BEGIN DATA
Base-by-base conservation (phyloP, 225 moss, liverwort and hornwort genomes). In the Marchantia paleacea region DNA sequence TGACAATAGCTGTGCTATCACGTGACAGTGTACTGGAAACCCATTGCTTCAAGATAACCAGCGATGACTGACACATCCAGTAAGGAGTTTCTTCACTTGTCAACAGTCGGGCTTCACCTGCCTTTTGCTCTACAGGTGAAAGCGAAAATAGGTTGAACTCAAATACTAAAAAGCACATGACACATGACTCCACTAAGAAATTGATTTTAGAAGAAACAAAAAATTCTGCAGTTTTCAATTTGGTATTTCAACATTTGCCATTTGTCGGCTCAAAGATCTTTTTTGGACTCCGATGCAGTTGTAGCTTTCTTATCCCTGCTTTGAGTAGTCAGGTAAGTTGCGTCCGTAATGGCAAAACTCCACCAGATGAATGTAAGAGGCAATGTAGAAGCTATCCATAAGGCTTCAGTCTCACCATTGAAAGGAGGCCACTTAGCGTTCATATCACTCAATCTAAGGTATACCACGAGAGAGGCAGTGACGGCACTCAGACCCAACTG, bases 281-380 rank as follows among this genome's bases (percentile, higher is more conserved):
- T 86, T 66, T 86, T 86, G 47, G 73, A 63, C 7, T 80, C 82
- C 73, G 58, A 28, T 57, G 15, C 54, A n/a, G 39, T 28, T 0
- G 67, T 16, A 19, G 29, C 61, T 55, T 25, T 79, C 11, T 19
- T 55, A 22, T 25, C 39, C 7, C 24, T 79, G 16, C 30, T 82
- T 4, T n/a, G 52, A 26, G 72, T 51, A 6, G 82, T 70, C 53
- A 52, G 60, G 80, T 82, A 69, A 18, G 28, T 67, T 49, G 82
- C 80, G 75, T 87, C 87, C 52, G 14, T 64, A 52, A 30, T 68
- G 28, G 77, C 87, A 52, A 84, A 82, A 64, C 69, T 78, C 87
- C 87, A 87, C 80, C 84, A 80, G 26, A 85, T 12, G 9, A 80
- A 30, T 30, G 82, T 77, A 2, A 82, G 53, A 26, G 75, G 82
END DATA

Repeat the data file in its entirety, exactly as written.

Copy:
Base-by-base conservation (phyloP, 225 moss, liverwort and hornwort genomes). In the Marchantia paleacea region DNA sequence TGACAATAGCTGTGCTATCACGTGACAGTGTACTGGAAACCCATTGCTTCAAGATAACCAGCGATGACTGACACATCCAGTAAGGAGTTTCTTCACTTGTCAACAGTCGGGCTTCACCTGCCTTTTGCTCTACAGGTGAAAGCGAAAATAGGTTGAACTCAAATACTAAAAAGCACATGACACATGACTCCACTAAGAAATTGATTTTAGAAGAAACAAAAAATTCTGCAGTTTTCAATTTGGTATTTCAACATTTGCCATTTGTCGGCTCAAAGATCTTTTTTGGACTCCGATGCAGTTGTAGCTTTCTTATCCCTGCTTTGAGTAGTCAGGTAAGTTGCGTCCGTAATGGCAAAACTCCACCAGATGAATGTAAGAGGCAATGTAGAAGCTATCCATAAGGCTTCAGTCTCACCATTGAAAGGAGGCCACTTAGCGTTCATATCACTCAATCTAAGGTATACCACGAGAGAGGCAGTGACGGCACTCAGACCCAACTG, bases 281-380 rank as follows among this genome's bases (percentile, higher is more conserved):
- T 86, T 66, T 86, T 86, G 47, G 73, A 63, C 7, T 80, C 82
- C 73, G 58, A 28, T 57, G 15, C 54, A n/a, G 39, T 28, T 0
- G 67, T 16, A 19, G 29, C 61, T 55, T 25, T 79, C 11, T 19
- T 55, A 22, T 25, C 39, C 7, C 24, T 79, G 16, C 30, T 82
- T 4, T n/a, G 52, A 26, G 72, T 51, A 6, G 82, T 70, C 53
- A 52, G 60, G 80, T 82, A 69, A 18, G 28, T 67, T 49, G 82
- C 80, G 75, T 87, C 87, C 52, G 14, T 64, A 52, A 30, T 68
- G 28, G 77, C 87, A 52, A 84, A 82, A 64, C 69, T 78, C 87
- C 87, A 87, C 80, C 84, A 80, G 26, A 85, T 12, G 9, A 80
- A 30, T 30, G 82, T 77, A 2, A 82, G 53, A 26, G 75, G 82